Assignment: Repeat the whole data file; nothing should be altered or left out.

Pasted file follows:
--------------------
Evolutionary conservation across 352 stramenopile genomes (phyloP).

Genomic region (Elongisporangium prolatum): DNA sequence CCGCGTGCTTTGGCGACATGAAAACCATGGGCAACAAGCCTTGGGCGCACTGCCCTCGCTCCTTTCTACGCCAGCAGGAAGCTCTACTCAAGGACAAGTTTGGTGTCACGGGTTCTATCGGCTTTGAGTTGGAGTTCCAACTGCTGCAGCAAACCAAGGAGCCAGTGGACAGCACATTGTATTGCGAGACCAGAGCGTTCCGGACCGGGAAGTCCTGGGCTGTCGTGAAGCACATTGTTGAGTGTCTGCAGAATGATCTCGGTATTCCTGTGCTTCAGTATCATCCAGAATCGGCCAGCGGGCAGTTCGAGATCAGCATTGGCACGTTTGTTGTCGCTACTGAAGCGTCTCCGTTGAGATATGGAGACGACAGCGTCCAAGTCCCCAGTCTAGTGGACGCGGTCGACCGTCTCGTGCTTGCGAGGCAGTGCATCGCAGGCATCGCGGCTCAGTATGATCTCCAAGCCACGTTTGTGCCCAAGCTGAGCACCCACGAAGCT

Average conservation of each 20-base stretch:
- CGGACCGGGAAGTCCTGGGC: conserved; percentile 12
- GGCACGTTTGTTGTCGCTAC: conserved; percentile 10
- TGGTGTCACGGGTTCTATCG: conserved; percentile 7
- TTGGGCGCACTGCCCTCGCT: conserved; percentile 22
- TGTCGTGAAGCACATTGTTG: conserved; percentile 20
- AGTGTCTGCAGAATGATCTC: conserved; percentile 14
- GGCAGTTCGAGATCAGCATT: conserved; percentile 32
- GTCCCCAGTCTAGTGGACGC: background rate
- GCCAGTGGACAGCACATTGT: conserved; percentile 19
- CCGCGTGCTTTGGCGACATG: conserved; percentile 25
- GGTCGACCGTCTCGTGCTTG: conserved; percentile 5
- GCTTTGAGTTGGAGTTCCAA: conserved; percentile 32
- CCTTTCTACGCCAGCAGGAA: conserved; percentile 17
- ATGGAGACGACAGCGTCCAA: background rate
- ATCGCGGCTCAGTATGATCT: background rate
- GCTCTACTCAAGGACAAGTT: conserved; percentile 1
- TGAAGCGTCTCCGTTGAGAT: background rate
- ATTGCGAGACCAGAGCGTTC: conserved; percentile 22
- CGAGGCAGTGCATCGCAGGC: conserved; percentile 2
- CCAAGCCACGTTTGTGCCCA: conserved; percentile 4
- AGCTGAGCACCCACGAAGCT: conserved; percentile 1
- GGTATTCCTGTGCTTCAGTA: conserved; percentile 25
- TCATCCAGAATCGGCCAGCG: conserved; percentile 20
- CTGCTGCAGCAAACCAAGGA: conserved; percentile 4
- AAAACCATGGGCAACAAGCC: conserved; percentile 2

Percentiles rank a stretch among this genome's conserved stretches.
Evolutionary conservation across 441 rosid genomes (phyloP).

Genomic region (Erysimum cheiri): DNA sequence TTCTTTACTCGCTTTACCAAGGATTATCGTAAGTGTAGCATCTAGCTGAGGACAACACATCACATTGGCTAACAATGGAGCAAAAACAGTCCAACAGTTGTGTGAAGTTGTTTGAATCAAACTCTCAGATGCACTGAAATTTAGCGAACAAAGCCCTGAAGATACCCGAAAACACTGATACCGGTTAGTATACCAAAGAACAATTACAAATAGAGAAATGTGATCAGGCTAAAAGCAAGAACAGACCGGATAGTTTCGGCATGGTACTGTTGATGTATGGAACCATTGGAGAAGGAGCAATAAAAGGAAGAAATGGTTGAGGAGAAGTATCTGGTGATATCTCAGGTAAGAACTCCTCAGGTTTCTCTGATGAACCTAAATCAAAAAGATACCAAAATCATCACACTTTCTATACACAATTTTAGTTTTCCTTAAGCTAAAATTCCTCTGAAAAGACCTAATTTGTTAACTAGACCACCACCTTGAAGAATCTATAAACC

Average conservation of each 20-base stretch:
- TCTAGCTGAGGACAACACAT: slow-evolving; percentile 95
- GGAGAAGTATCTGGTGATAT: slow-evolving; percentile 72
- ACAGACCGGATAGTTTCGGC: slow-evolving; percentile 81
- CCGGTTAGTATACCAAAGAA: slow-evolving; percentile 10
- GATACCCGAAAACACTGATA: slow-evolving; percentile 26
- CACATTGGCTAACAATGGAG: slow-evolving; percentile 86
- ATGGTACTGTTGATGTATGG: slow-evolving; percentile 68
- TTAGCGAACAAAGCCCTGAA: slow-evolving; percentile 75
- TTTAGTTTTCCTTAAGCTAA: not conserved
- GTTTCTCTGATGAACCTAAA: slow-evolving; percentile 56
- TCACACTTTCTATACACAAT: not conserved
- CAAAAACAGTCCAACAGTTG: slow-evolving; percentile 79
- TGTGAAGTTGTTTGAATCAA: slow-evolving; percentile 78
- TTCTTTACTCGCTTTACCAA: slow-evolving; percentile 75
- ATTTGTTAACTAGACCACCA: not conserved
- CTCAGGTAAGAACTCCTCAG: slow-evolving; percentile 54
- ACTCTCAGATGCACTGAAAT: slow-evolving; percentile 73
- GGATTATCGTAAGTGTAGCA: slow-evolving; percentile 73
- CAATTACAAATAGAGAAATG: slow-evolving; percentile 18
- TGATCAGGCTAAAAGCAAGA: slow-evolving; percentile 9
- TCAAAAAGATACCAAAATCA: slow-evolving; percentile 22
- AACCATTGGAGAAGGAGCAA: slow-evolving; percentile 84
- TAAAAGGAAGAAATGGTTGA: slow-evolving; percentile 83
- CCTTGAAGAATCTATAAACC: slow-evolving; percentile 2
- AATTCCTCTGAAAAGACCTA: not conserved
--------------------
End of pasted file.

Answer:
Evolutionary conservation across 352 stramenopile genomes (phyloP).

Genomic region (Elongisporangium prolatum): DNA sequence CCGCGTGCTTTGGCGACATGAAAACCATGGGCAACAAGCCTTGGGCGCACTGCCCTCGCTCCTTTCTACGCCAGCAGGAAGCTCTACTCAAGGACAAGTTTGGTGTCACGGGTTCTATCGGCTTTGAGTTGGAGTTCCAACTGCTGCAGCAAACCAAGGAGCCAGTGGACAGCACATTGTATTGCGAGACCAGAGCGTTCCGGACCGGGAAGTCCTGGGCTGTCGTGAAGCACATTGTTGAGTGTCTGCAGAATGATCTCGGTATTCCTGTGCTTCAGTATCATCCAGAATCGGCCAGCGGGCAGTTCGAGATCAGCATTGGCACGTTTGTTGTCGCTACTGAAGCGTCTCCGTTGAGATATGGAGACGACAGCGTCCAAGTCCCCAGTCTAGTGGACGCGGTCGACCGTCTCGTGCTTGCGAGGCAGTGCATCGCAGGCATCGCGGCTCAGTATGATCTCCAAGCCACGTTTGTGCCCAAGCTGAGCACCCACGAAGCT

Average conservation of each 20-base stretch:
- CGGACCGGGAAGTCCTGGGC: conserved; percentile 12
- GGCACGTTTGTTGTCGCTAC: conserved; percentile 10
- TGGTGTCACGGGTTCTATCG: conserved; percentile 7
- TTGGGCGCACTGCCCTCGCT: conserved; percentile 22
- TGTCGTGAAGCACATTGTTG: conserved; percentile 20
- AGTGTCTGCAGAATGATCTC: conserved; percentile 14
- GGCAGTTCGAGATCAGCATT: conserved; percentile 32
- GTCCCCAGTCTAGTGGACGC: background rate
- GCCAGTGGACAGCACATTGT: conserved; percentile 19
- CCGCGTGCTTTGGCGACATG: conserved; percentile 25
- GGTCGACCGTCTCGTGCTTG: conserved; percentile 5
- GCTTTGAGTTGGAGTTCCAA: conserved; percentile 32
- CCTTTCTACGCCAGCAGGAA: conserved; percentile 17
- ATGGAGACGACAGCGTCCAA: background rate
- ATCGCGGCTCAGTATGATCT: background rate
- GCTCTACTCAAGGACAAGTT: conserved; percentile 1
- TGAAGCGTCTCCGTTGAGAT: background rate
- ATTGCGAGACCAGAGCGTTC: conserved; percentile 22
- CGAGGCAGTGCATCGCAGGC: conserved; percentile 2
- CCAAGCCACGTTTGTGCCCA: conserved; percentile 4
- AGCTGAGCACCCACGAAGCT: conserved; percentile 1
- GGTATTCCTGTGCTTCAGTA: conserved; percentile 25
- TCATCCAGAATCGGCCAGCG: conserved; percentile 20
- CTGCTGCAGCAAACCAAGGA: conserved; percentile 4
- AAAACCATGGGCAACAAGCC: conserved; percentile 2

Percentiles rank a stretch among this genome's conserved stretches.
Evolutionary conservation across 441 rosid genomes (phyloP).

Genomic region (Erysimum cheiri): DNA sequence TTCTTTACTCGCTTTACCAAGGATTATCGTAAGTGTAGCATCTAGCTGAGGACAACACATCACATTGGCTAACAATGGAGCAAAAACAGTCCAACAGTTGTGTGAAGTTGTTTGAATCAAACTCTCAGATGCACTGAAATTTAGCGAACAAAGCCCTGAAGATACCCGAAAACACTGATACCGGTTAGTATACCAAAGAACAATTACAAATAGAGAAATGTGATCAGGCTAAAAGCAAGAACAGACCGGATAGTTTCGGCATGGTACTGTTGATGTATGGAACCATTGGAGAAGGAGCAATAAAAGGAAGAAATGGTTGAGGAGAAGTATCTGGTGATATCTCAGGTAAGAACTCCTCAGGTTTCTCTGATGAACCTAAATCAAAAAGATACCAAAATCATCACACTTTCTATACACAATTTTAGTTTTCCTTAAGCTAAAATTCCTCTGAAAAGACCTAATTTGTTAACTAGACCACCACCTTGAAGAATCTATAAACC

Average conservation of each 20-base stretch:
- TCTAGCTGAGGACAACACAT: slow-evolving; percentile 95
- GGAGAAGTATCTGGTGATAT: slow-evolving; percentile 72
- ACAGACCGGATAGTTTCGGC: slow-evolving; percentile 81
- CCGGTTAGTATACCAAAGAA: slow-evolving; percentile 10
- GATACCCGAAAACACTGATA: slow-evolving; percentile 26
- CACATTGGCTAACAATGGAG: slow-evolving; percentile 86
- ATGGTACTGTTGATGTATGG: slow-evolving; percentile 68
- TTAGCGAACAAAGCCCTGAA: slow-evolving; percentile 75
- TTTAGTTTTCCTTAAGCTAA: not conserved
- GTTTCTCTGATGAACCTAAA: slow-evolving; percentile 56
- TCACACTTTCTATACACAAT: not conserved
- CAAAAACAGTCCAACAGTTG: slow-evolving; percentile 79
- TGTGAAGTTGTTTGAATCAA: slow-evolving; percentile 78
- TTCTTTACTCGCTTTACCAA: slow-evolving; percentile 75
- ATTTGTTAACTAGACCACCA: not conserved
- CTCAGGTAAGAACTCCTCAG: slow-evolving; percentile 54
- ACTCTCAGATGCACTGAAAT: slow-evolving; percentile 73
- GGATTATCGTAAGTGTAGCA: slow-evolving; percentile 73
- CAATTACAAATAGAGAAATG: slow-evolving; percentile 18
- TGATCAGGCTAAAAGCAAGA: slow-evolving; percentile 9
- TCAAAAAGATACCAAAATCA: slow-evolving; percentile 22
- AACCATTGGAGAAGGAGCAA: slow-evolving; percentile 84
- TAAAAGGAAGAAATGGTTGA: slow-evolving; percentile 83
- CCTTGAAGAATCTATAAACC: slow-evolving; percentile 2
- AATTCCTCTGAAAAGACCTA: not conserved